As the engine has done so many Km, this is more likely to be the problem as a single carb per cylinder is subject to more severe pulsing than a carb feeding multi cylinders and the butterfly shaft and bearings ( usually just a drilling in the body, no actual bearing) have a higher rate of wear.
Attached picture shows what i mean by the throttle butterfly (just to be clear).
I presume you have examined the rubber diaphragms for holes as a matter of routine.

Hope this helps!
 

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Revs hanging high can also be due to air leaking past the inlet rubbers, don't discount sticking choke cables.
As said, hanging revs isn't due to worn needles or emulsion tubes - that would cause a rich midrange.

Sent from my SM-A320FL using Tapatalk
 

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Discussion Starter · #9 ·
No air leaks, allready checked several times, i replaced allready needles for a new ones, but don’t feel any better..
 

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Unfortunately i did think you have wasted your money on new needles, perhaps send the bill to your Carb Guru !
Have you tried the throttle shaft wiggle as i have suggested as i would place a healthy bet that that is the problem, based on what you have said. If you cant make much of a difference you best remove the carbs, separate them and check each shaft as it may only be one that is furthest from the throttle cable end that is causing the problem.
With constant depression carbs like these, SU's, Stromberg's and many Japanese makes, an erratic tickover of higher revs slowly lowering, can only be caused by excess air leaking past the butterfly. Unless the idle mixture is excessively rich, an air leak between the carb and engine will make the idle mixture too weak and the engine will stall. Likewise if the choke plungers are open or leaking, the idle will be lumpy and cant be corrected by adjusting the idle mixture screws. I know this because one of my choke plunger seats was wrecked (see attachment) and required a tricky repair!
 

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Discussion Starter · #11 ·
Ok, i see i must to inspect all again, from butterfly’s and choke. Will get a free time some day..
 

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Discussion Starter · #12 ·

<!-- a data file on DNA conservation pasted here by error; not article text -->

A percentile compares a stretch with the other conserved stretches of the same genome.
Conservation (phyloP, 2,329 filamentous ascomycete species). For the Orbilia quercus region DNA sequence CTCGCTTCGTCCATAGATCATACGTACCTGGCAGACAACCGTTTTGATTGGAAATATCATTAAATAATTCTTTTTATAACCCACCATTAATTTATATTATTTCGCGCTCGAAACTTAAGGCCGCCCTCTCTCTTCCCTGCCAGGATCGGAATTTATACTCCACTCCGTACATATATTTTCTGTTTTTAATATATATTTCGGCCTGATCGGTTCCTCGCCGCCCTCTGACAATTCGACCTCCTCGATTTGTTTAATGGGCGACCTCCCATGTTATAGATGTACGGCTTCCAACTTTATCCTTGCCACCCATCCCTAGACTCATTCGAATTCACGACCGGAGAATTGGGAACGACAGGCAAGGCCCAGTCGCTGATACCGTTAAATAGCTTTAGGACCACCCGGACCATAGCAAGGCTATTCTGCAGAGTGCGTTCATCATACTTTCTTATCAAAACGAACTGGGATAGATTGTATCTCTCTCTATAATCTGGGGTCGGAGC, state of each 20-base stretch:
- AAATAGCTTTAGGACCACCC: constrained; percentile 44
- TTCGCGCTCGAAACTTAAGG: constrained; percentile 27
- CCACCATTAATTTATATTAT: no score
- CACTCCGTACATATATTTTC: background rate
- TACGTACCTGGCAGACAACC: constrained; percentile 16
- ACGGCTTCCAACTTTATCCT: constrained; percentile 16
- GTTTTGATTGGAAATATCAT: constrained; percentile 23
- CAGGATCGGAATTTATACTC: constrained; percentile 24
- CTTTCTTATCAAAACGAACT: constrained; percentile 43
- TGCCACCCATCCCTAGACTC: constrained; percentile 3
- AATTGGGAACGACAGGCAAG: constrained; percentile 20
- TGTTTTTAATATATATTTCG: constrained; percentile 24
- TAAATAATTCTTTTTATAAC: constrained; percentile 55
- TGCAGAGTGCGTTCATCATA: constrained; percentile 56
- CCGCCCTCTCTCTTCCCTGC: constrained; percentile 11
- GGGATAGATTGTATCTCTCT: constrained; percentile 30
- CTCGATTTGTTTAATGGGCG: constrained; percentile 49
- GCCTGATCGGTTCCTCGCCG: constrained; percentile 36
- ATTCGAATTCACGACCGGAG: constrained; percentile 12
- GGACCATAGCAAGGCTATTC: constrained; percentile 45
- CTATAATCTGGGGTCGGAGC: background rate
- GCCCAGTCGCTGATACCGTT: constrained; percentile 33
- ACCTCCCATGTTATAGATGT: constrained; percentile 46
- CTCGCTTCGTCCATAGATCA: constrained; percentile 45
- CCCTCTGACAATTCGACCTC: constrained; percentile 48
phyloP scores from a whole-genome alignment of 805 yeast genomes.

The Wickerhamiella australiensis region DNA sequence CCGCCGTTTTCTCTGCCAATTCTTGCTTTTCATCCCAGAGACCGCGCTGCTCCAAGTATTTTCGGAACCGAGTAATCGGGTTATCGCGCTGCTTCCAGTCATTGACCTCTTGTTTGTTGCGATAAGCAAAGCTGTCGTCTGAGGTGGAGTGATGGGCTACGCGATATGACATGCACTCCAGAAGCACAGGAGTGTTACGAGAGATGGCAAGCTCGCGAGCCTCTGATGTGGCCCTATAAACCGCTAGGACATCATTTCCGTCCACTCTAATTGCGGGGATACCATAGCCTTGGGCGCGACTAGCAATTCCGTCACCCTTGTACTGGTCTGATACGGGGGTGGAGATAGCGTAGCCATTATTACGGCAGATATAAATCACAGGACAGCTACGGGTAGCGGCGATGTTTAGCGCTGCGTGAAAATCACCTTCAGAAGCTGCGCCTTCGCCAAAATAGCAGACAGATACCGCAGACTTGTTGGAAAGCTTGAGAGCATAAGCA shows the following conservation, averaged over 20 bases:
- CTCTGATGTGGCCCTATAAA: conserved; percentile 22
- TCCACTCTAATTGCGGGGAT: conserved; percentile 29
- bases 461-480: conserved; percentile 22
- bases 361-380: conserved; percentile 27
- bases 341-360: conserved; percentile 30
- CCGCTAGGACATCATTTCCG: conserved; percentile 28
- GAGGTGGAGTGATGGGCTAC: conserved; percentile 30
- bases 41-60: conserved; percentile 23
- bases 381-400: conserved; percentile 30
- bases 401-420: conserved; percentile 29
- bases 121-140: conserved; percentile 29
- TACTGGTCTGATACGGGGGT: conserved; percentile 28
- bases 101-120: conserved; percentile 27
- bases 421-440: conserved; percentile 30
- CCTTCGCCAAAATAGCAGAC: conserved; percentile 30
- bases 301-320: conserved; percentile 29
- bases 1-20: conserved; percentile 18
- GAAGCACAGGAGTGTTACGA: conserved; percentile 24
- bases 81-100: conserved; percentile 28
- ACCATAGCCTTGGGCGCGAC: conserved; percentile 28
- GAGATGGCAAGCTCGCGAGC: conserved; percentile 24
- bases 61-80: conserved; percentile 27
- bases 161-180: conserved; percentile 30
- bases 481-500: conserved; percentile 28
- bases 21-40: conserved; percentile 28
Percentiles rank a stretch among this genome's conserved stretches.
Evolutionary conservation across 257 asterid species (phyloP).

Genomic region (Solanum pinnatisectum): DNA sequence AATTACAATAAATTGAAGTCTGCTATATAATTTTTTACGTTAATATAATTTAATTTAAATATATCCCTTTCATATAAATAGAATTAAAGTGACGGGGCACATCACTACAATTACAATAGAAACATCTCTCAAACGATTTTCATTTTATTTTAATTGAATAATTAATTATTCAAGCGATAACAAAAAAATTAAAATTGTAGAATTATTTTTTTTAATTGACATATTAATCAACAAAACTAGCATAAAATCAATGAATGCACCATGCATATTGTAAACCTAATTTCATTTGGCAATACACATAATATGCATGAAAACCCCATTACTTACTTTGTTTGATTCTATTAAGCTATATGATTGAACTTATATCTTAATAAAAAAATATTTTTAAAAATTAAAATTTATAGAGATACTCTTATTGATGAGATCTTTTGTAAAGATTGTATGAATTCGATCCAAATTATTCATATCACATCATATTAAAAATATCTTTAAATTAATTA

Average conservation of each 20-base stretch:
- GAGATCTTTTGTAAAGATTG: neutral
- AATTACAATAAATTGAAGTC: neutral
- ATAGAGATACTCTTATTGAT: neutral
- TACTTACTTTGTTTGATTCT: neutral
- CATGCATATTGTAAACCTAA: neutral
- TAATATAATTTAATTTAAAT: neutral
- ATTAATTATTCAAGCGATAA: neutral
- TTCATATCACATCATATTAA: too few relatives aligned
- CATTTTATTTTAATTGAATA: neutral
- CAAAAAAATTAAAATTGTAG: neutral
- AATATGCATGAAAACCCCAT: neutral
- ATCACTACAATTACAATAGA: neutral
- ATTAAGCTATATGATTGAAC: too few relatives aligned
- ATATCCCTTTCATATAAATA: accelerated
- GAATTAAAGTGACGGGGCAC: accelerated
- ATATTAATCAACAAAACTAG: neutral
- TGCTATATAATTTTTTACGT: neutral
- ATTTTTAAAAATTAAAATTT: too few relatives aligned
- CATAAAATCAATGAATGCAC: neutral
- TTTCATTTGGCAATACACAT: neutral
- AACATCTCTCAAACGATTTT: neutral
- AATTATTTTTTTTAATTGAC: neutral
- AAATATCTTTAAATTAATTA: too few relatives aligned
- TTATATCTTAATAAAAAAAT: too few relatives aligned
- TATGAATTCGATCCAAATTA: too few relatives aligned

Ok, just took off the carbs.. few pics of the plugs
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Automotive tire Motor vehicle Automotive design Automotive fuel system Hood
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Looks like butterfly assy has no movement , but i will try to inspect today later on..
 

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The first pic plug looks like its running a bit rich, whereas the second pic looks a little lean but thats ok. Presumably you know which cylinder each plug came from. I would suggest changing the needle and main jet of the rich cylinder to that of the leaner cylinder. Depending on the year of your bike, the main jet are as follows (according to my manual):
1990 -1992 front 118, rear 122
1993-1995 F 118, R 120
1996 ---- F&R (my AT) 115
However, before changing the jets etc it is vital that you check the carb floats to make sure they are not porous and the float needle valves to see if they are leaking. Replacing these whilst they are still available may be sensible due to the age of yours. Lastly check the float height and adjust if required, hopefully you have a workshop manual (Haynes?).

Both plugs show burnt oil deposits probably due to the high KM's but keep a check on the oil level and consumption.
None of this will cause a high engine idle. though.
If the throttle butterflies spindles have negligible movement thats great news, so the air leaking is elsewhere.
Just an obvious thought, have you checked the throttle cables are free AND properly adjusted as they are a dual pull system. You could try running the engine with them disconnected and just operate the carb spindle cam manually, to see if the idle speed problem still exists.
What year is your AT as the carbs vary somewhat depending on year.
 

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Discussion Starter · #14 ·
I didn’t mention, both plugs from same cylinder.
I installed old main jets, they are 115. And yes, we like to burn oil, nothing abnormal. She takes what’s se needs :)
It’s time to find repair manual, because never had or used it.
 

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A manual is a 'must have' when doing Carburetor or engine work. Strange how the plugs look so different from the same cylinder. Did you give the bike a journey before removing the plugs? What do the rear cylinder plugs look like?
 

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Discussion Starter · #16 ·
Its from rear cylinder.
Found something interesting today again

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rear cylinder choke hole been with paper inside ..
 

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Is the choke hole seat or choke plunger damaged as this may be the previous owner trying to block off the port. It should look like my previous photo (repair in place).
Its amazing what you find when you really look at everything on the carbs, which is why it is necessary to make sure everything is ok before changing needles jets etc.